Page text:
Reviewed by John Brown
Elisabeth Bumiller, Condoleezza Rice: An American Life: A Biography. New York: Random House, 2007. 400 pages, $27.95.
Marcus Mabry, Twice As Good: Condoleezza Rice and Her Path to Power. New York: Modern Times/Rodale, 2007. 362 pages. $27.50
Few persons have been more associated with the George W. Bush administration than Condoleezza Rice. She has been among the longest-lasting members of the President’s team, serving for nearly eight years — as National Security Advisor during Bush’s first term, and as Secretary of the State during his second. Long a focus of media attention, she is now the subject of two biographies — Elisabeth Bumiller’s Condoleezza Rice: An American Life: A Biography and Marcus Mabry’s Condoleezza Rice and her Path to Power.
Despite their considerable research (Mabry and Bumiller, journalists with extensive experience, were granted in-depth interviews by the Secretary), the authors make no major revelations about Rice to those familiar with her life and career. It is well known that she grew up in segregated Birmingham, Alabama, the only daughter of doting middle-class parents; figure-skated and played classical piano in her teen years; attended the University of Denver, where she received her Ph.D. in Soviet-area studies; went on to Stanford University, where she became provost, an influential position she obtained despite her youth; served in the Bush I administration as the Soviet and East European Affairs Director in the National Security Council under Brent Scowcroft; and was George W. Bush’s foreign-affairs adviser during his first presidential campaign. After Bush’s election, she reached the apex of power in Washington, relatively unscathed by Congressional questions about her role in 9/11 and emerging quietly victorious in her turf-wars with Secretary of Defense Donald Rumsfeld. That her life has been a success — she’s “made it” in the USA as a black woman — has become the conventional wisdom Bumiller and Mabry confirm.
Their volumes underscore, however, that Rice’s personal advancement (both authors see it as an example of the all-American process of reinvention) was not matched by her achievements in foreign policy — as the United States and international media are increasingly pointing out. “From a realist perspective,” Mabry writes, “while Rice has succeeded in increasing her own personal power, she has failed to enhance America’s internationally,” with Iraq her most notable failure. Unless Rice succeeds in reaching a deal in the Middle East and in having North Korea dismantle its nuclear weapons, Bumiller notes, she will “be seen as an interesting but minor secretary of state who did too little too late.” Bumiller underscores, in a telling nugget, Rice’s foreign-policy limitations (if not naiveté) by recounting her reaction to the January 2006 Palestinian elections, while she was exercising at home:[S]he got off the elliptical trainer and called the State Department. “I said ‘What happened in the Palestinian elections?’ And they said, Oh, Hamas won.’ And I thought, ‘Oh, my goodness, Hamas won?’”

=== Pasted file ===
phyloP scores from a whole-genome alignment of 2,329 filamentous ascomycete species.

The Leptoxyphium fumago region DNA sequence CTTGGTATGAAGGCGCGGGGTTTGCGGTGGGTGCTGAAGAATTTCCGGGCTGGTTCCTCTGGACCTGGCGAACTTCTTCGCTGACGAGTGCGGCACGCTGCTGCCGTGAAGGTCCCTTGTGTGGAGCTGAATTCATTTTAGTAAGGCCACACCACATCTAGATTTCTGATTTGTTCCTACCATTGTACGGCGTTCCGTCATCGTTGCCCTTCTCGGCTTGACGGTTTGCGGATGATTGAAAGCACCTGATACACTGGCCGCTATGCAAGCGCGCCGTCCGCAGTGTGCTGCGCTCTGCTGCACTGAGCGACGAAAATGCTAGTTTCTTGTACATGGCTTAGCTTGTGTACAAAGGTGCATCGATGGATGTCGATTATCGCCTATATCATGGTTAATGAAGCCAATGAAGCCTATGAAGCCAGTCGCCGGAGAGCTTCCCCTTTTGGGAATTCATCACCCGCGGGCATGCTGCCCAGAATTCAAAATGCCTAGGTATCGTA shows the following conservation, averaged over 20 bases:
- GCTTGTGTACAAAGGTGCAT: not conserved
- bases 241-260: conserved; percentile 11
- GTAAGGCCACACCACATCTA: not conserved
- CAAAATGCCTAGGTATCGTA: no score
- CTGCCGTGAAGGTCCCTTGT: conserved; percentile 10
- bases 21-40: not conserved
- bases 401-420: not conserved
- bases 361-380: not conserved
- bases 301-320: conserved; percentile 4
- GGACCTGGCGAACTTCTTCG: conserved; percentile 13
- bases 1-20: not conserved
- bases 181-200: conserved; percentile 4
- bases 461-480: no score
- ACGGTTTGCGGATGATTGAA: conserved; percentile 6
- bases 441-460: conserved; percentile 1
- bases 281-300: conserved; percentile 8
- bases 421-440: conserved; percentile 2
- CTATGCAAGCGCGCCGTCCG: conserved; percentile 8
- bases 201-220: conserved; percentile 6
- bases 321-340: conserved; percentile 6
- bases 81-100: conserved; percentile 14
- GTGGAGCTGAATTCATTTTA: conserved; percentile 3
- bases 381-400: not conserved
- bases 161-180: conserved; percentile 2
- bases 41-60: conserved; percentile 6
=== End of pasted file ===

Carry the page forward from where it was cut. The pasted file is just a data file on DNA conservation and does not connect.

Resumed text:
The books suggest several reasons why Rice has failed in her official duties. Among them is that, despite her formal academic credentials, her grasp of the outside world and complex international issues is limited, in part due to her inability to extend her horizons beyond her provincial upbringing and narrowly-defined intellectual interests. (Bumiller and Mabry, however, do not analyze her academic works in depth, although they point out that they were criticized by specialists.) Second, her confidante relationship with George W. Bush, though crucial for her inside-the-beltway climb up the professional ladder, has not, according to Bumiller, served “the best interests of the nation.” “White House advisers,” Bumiller points out, “came to see that Bush, because of his affection for Rice, did not make more demands on her and push her to do the job he needed.” Bush and Rice developed, Mabry writes, “a Herculean ability to see the word as they wanted to see it — or as they needed to see it — regardless of the circumstances outside.” “[T]hat closeness may have been a tragic flaw that contributed to many of the administration’s foreign policy blunders.” Bumiller suggests a final reason for Rice’s foreign-policy failures:
It was obvious from Rice’s many metamorphoses that her real ideology was not idealism or realism or defending the citadels of freedom, although she displayed elements of all of them. Her real ideology was succeeding.
Both books speculate on what Rice will do after the end of the Bush administration. Mabry, an African-American who studied at Stanford when Rice was there in the late 80s, writes that “she will follow the path the Lord has already set for her, though she can’t know where that path will lead.” (Neither author examines Rice’s putative religiosity in depth — despite her declaration in Today’s Christian some years ago that “[m]y faith in God is the most important thing” in her life.) Bumiller — who, on the whole, appears to have found her subject rather underwhelming (as the bland subtitle of her biography, “An American Life,” suggests) — is more down-to-earth: “If Rice did go back to Stanford, few of her friends expected her to stay here for long. She was too ambitious for that.”
John Brown, a Foreign Service officer for over 20 years, currently is Adjunct Professor of Liberal Studies at Georgetown University, where he teaches about public diplomacy. His latest article, which elaborates on some of the themes in this review, is: “’10 Percent Intellectual’: The Mind of Condoleezza Rice,” posted by PR Watch.Org) at: http://www.prwatch.org/node/7327 .